archive: Re: [ASTRO] SETI- Our chances (LONG)

Re: [ASTRO] SETI- Our chances (LONG)

jerry and judy ( jerbidoc@zianet.com )
Sat, 26 Dec 1998 15:07:54 -0700

>My conclusion is- SETI is only good for the sake of our children, not
>for us....
>
>==
>----------------------------------------
>
>Asaf Shtull-Trauring, Amateur Astronomer
>
>
>...Yes, I agree with this but it still, in my opinion, does not mean we
>should stop our research. Remember try and think long term. Just because
>something does not have immediate benefits does not mean it should be
>stopped. We have to think about our long term future as well as the present!
>
>
>Jonah Asher
>Astronomer in training

I agree. We had better try to figure out what other intelligences are up
to, at least in our region of the galaxy.

If our part of the Orion Arm is a very dangerous place for a young tech/civ
to mature, the sooner we find that out, the better our (slim) chances will
be. On the other hand, if the Milky Way is filled with extremely helpful
and magnanimous intelligences, we could use all the advice that we can get!

Even if we find out, by default, that we're one of the highest forms
around, that's definitely worth knowing! and it might teach us to be more
careful and reverential of 'all things'.

Are there other possibilities, other than these three?:

1. The 'relevant/nearby' universe is very dangerous. Organic evolution
usually produces selfish and self-satisfied brutes that even their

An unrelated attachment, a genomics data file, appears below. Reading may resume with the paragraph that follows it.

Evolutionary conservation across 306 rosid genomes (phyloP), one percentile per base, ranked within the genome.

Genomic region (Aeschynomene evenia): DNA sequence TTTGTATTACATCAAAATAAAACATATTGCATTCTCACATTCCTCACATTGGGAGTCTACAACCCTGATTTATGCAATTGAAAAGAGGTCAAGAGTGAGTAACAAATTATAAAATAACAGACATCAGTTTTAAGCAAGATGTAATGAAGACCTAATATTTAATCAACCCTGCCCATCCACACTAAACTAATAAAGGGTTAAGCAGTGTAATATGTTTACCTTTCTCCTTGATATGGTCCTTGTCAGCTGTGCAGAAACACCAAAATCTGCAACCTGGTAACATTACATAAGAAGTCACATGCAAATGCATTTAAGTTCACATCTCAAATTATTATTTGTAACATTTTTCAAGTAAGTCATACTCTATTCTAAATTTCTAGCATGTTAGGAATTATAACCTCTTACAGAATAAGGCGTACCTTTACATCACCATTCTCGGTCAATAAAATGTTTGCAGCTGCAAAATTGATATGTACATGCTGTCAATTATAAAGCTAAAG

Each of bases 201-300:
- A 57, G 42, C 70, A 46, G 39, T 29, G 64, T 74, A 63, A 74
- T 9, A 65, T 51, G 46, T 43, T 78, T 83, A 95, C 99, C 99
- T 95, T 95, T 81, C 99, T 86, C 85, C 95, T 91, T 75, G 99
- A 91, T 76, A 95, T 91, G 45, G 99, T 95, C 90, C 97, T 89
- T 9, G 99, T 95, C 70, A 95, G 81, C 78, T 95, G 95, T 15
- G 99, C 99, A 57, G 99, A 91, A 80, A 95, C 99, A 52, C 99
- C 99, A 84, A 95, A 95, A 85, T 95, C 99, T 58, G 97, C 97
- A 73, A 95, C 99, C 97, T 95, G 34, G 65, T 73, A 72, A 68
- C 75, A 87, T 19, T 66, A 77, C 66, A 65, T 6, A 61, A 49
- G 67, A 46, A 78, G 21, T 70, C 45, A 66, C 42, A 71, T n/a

development of artificial intelligence can't do much to mollify. Or maybe,
it's simply that the less ruthless tech/civs get 'selected against' and are
commonly eliminated in the hot crucible of galactic competition.

2. Our 'relevant/nearby' universe is a wondrous and self-developing
community that awaits our faltering emergence. As civilizations mature,
they become much more curious, accepting and wise. Their continuously
developing AI depends a great deal upon the discovery of other sources of
complexity and so they seek it out, try to nurture it, or at least regard
it highly. Life is universally considered to be the rarest and most
valuable of 'substances'.

3. We are such a fluke that the only recognizable life we ever find is on a
few distant planets with something like higher vertebrates (but they're not
highly sentient), and most planets only have simple life -no imminent
potential for intelligence. As a survival advantage, intelligence isn't
worth the investment -the trade offs are too high, except under very
special circumstances. We are unique, alone, unrestrained and
unrestrainable!

Jerry